Into the Void

Luxor’s new Asian concept, Rice & Company, fills the need if not just the space

The brass at Luxor learned the hard way that their demographic doesn’t much cotton to high-end dining. Company, an American bistro, was a notable failure, and Café Giorgio, Piero Selvaggio’s restaurant on the Luxor end of Mandalay Place, flew too close to the Egyptian sun and burned up its wings.

That’s why a restaurant like Rice & Company makes sense. It’s a hybrid sushi bar/Cantonese restaurant where it’s possible to dine for a modest $20-$30 per person, and the food is fresh and tasty. Some may sneer that it’s little more than a retread of its predecessor, Fusia, but I disagree: Fusia leaned toward creativity. This is straight-shooter fare.

The main kitchen is the province of Cantonese chef John Kan, who once owned a restaurant called Kan’s Kitchen in Chinatown, and who does pot stickers, lobster Cantonese, Peking duck and noodle dishes as well as most Chinatown restaurants.

The sushi bar puts out lots of creative rolls, such as the Wicked—a yellowtail-wrapped rice roll filled with spicy tuna, cucumber and avocado, all drizzled with a spicy garlic ponzu sauce. Seating is at a long sushi counter, where a triptych of ceramic fish tiles frames the back wall.

If you’d call this cooking generic, the design is even more so. The restaurant is a labyrinthine series of softly lighted, small rooms. One offers a full view of the Atrium level at the Luxor, with its soaring, pyramidal ceiling; another faces a tangle of artificial, backlit trees. I could easily have done without the elevator music on the sound system.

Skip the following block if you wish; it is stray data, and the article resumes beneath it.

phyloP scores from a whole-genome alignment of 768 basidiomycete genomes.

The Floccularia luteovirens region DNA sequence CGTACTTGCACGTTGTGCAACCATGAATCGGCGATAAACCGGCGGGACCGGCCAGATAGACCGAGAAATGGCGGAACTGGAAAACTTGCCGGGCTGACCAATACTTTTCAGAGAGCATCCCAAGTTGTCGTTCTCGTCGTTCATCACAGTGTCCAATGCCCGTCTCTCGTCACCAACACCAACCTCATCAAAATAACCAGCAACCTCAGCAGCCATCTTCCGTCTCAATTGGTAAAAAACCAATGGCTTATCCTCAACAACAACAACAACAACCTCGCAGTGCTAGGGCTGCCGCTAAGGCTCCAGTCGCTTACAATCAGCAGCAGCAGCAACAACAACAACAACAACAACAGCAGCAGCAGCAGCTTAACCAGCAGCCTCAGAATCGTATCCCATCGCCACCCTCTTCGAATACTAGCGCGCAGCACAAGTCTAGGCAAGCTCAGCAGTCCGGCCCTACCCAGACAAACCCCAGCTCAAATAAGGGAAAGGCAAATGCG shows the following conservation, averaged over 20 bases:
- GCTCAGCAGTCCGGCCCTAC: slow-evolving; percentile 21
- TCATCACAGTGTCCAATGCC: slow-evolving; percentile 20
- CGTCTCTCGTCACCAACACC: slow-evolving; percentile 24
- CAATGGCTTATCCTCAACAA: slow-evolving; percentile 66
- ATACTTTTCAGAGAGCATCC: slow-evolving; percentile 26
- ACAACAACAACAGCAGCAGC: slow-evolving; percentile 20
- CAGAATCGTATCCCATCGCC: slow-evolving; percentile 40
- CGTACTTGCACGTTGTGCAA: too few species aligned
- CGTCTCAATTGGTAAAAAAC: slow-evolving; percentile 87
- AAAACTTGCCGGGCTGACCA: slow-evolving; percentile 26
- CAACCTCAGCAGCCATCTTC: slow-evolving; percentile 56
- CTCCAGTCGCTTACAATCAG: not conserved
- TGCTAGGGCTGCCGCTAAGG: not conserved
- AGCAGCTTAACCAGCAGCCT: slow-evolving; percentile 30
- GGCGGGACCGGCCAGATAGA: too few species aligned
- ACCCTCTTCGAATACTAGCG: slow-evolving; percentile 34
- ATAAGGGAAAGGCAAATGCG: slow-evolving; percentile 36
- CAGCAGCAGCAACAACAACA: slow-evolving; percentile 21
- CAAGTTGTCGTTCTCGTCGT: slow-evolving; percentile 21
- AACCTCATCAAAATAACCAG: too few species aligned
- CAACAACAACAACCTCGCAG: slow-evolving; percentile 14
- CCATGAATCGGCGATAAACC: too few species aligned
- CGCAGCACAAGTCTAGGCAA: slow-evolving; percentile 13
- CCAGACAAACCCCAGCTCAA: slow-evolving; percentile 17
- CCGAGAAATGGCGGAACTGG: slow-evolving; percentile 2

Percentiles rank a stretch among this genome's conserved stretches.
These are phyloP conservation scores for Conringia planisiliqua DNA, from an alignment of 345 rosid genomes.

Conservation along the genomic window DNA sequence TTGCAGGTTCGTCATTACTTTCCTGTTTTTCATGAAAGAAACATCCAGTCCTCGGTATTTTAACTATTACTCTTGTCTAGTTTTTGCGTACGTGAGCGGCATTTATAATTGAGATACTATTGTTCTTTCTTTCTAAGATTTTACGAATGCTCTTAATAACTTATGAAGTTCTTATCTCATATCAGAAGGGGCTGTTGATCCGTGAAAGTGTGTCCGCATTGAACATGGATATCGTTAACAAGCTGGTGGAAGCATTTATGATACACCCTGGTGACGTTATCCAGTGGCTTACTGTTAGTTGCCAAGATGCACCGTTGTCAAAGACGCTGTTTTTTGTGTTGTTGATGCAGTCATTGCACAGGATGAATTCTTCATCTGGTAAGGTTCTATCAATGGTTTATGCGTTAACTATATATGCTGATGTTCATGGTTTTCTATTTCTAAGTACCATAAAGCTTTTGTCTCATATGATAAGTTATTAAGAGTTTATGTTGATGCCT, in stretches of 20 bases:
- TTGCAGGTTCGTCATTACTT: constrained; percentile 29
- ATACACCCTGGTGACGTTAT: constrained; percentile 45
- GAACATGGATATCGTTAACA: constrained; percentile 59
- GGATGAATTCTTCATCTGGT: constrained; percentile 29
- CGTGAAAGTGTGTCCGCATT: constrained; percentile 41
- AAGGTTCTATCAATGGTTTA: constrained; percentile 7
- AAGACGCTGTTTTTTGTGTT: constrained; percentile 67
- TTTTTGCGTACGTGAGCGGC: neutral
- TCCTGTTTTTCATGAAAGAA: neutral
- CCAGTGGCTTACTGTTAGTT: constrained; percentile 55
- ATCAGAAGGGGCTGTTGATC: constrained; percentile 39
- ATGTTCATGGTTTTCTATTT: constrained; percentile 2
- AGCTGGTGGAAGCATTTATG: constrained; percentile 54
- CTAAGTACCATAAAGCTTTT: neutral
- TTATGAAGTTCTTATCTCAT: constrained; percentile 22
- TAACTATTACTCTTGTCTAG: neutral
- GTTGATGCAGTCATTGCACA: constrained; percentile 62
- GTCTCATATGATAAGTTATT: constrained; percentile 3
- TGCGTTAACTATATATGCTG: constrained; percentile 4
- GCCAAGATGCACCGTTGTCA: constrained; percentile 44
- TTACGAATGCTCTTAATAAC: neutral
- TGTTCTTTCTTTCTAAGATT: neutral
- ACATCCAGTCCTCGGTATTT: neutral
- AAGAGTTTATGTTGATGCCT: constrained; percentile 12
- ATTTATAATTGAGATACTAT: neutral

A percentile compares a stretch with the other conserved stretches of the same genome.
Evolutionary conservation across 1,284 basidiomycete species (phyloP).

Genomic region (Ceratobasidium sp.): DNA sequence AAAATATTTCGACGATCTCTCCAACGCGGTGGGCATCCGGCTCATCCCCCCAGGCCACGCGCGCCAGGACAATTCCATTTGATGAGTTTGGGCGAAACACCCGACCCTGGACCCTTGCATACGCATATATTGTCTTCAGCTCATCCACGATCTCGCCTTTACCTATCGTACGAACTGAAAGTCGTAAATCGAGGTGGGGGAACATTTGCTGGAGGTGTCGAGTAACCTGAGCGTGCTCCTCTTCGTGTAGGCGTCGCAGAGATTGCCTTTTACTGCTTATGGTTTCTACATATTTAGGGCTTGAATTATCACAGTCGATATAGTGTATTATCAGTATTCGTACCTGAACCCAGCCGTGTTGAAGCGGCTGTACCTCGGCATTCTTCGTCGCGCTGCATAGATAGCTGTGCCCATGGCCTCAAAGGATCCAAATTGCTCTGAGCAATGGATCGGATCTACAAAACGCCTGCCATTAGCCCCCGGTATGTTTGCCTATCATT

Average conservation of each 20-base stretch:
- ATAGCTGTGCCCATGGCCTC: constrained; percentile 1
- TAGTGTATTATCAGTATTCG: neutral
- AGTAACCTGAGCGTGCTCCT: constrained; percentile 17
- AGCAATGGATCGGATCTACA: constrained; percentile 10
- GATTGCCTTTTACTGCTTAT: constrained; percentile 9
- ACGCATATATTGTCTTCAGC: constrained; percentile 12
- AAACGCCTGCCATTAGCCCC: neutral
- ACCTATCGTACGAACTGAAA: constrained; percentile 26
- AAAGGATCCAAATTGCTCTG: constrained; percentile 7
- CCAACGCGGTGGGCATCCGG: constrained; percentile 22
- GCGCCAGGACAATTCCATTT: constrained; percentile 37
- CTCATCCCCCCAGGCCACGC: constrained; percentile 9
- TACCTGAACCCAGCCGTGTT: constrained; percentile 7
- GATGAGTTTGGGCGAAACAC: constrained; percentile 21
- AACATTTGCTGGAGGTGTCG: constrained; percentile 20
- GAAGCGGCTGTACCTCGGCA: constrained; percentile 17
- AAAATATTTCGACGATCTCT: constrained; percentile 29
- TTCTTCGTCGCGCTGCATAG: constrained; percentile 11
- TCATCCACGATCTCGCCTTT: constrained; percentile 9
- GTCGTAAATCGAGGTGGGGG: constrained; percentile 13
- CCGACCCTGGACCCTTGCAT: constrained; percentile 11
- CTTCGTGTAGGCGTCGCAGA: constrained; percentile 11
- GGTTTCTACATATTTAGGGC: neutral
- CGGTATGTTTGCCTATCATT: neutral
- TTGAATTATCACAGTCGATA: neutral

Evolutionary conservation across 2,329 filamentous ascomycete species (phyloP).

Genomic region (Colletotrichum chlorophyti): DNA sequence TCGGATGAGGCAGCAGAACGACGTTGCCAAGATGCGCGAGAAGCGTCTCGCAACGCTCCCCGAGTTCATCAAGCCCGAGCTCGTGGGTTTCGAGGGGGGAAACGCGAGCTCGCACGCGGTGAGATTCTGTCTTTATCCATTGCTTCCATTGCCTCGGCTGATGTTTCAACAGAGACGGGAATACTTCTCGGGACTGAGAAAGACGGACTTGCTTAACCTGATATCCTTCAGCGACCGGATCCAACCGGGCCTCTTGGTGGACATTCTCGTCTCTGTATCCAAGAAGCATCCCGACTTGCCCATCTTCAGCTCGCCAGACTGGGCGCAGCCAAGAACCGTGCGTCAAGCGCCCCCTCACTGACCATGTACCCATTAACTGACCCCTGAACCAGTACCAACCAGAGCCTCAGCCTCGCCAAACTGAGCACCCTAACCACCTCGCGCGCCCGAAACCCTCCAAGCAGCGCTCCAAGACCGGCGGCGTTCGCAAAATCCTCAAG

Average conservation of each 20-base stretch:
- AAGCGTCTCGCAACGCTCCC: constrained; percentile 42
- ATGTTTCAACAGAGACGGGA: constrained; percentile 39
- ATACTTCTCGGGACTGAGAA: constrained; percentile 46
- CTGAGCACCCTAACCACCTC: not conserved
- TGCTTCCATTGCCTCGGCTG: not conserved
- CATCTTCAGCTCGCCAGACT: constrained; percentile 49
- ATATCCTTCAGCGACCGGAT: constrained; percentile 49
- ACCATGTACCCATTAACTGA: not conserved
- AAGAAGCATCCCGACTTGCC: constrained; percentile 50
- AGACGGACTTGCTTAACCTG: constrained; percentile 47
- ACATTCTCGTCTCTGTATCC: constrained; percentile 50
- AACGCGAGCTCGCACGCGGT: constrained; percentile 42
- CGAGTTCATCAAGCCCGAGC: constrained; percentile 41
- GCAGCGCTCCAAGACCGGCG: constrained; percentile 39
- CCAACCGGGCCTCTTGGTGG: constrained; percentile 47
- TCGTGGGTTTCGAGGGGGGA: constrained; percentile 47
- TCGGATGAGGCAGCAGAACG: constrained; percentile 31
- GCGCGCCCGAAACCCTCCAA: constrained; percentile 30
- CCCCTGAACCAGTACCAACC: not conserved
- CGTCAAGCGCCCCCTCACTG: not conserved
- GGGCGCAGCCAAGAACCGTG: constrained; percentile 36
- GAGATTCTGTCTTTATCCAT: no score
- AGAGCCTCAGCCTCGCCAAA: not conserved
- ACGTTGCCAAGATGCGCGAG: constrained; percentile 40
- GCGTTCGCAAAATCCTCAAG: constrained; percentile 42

Oh, well.

That said, I was pleased with most of what I ate. One evening we were in a Japanese food mood, and started with delicious miso soup graced with tiny cubes of tofu and a surfeit of wakame seaweed. Then we had two pieces of nigiri (sushi cut into rectangles, with a topping), and some kunsei sake (smoked salmon). Both dishes got the juices flowing.

Starters make an impression. Szechuan chicken wings have the perfect amount of zest, and a lobster and jumbo lump crab cake paired with trendy sea beans and yuzu teriyaki Hollandaise wouldn’t seem out of place in a trendy Paris café—a real menu star.

Main dishes to try include lobster Cantonese (a steal at $25 considering it is a whole lobster in a rich ginger sauce loaded with scallions), and beef tenderloin in black pepper sauce. I love noodles, so I recommend Singapore-style rice noodles, lightly dusted with curry, and topped with red cooked pork, egg, onions and bean sprouts.

There are only a few missteps here: The chef tends to overuse sauce, and he leaves out ingredients such as pine nuts in his minced chicken lettuce wraps, a key ingredient for authenticity.

And my waiter treated us with diffidence when I demurred on wine or cocktails. Sensing that we wouldn’t run up a big check, he brought us all four dishes at once, even though one was soup and the other sushi.

For dessert, exotic fruits and berries, bathed in white peach sake with mint yogurt on top, is a must. Mochi ice cream is refreshing, as well.

If you’re heading for Egypt, Rice & Company makes a sensible detour.

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How Bazaar!


How Bazaar!

Las Vegas continues to serve the city well with convincing depth and variety of international marketplaces—even outside of Chinatown with its markets of Pan-Asian leanings and Hispanic chains such as Mariana’s that have Goya products stacked to the ceilings. Although it’s comforting that the abundance of the aforementioned reflects some diverseness in our demographics, truly international cities go beyond such general breakdowns and contain some jewels—and yes, let us boldly proclaim that Las Vegas is an international city!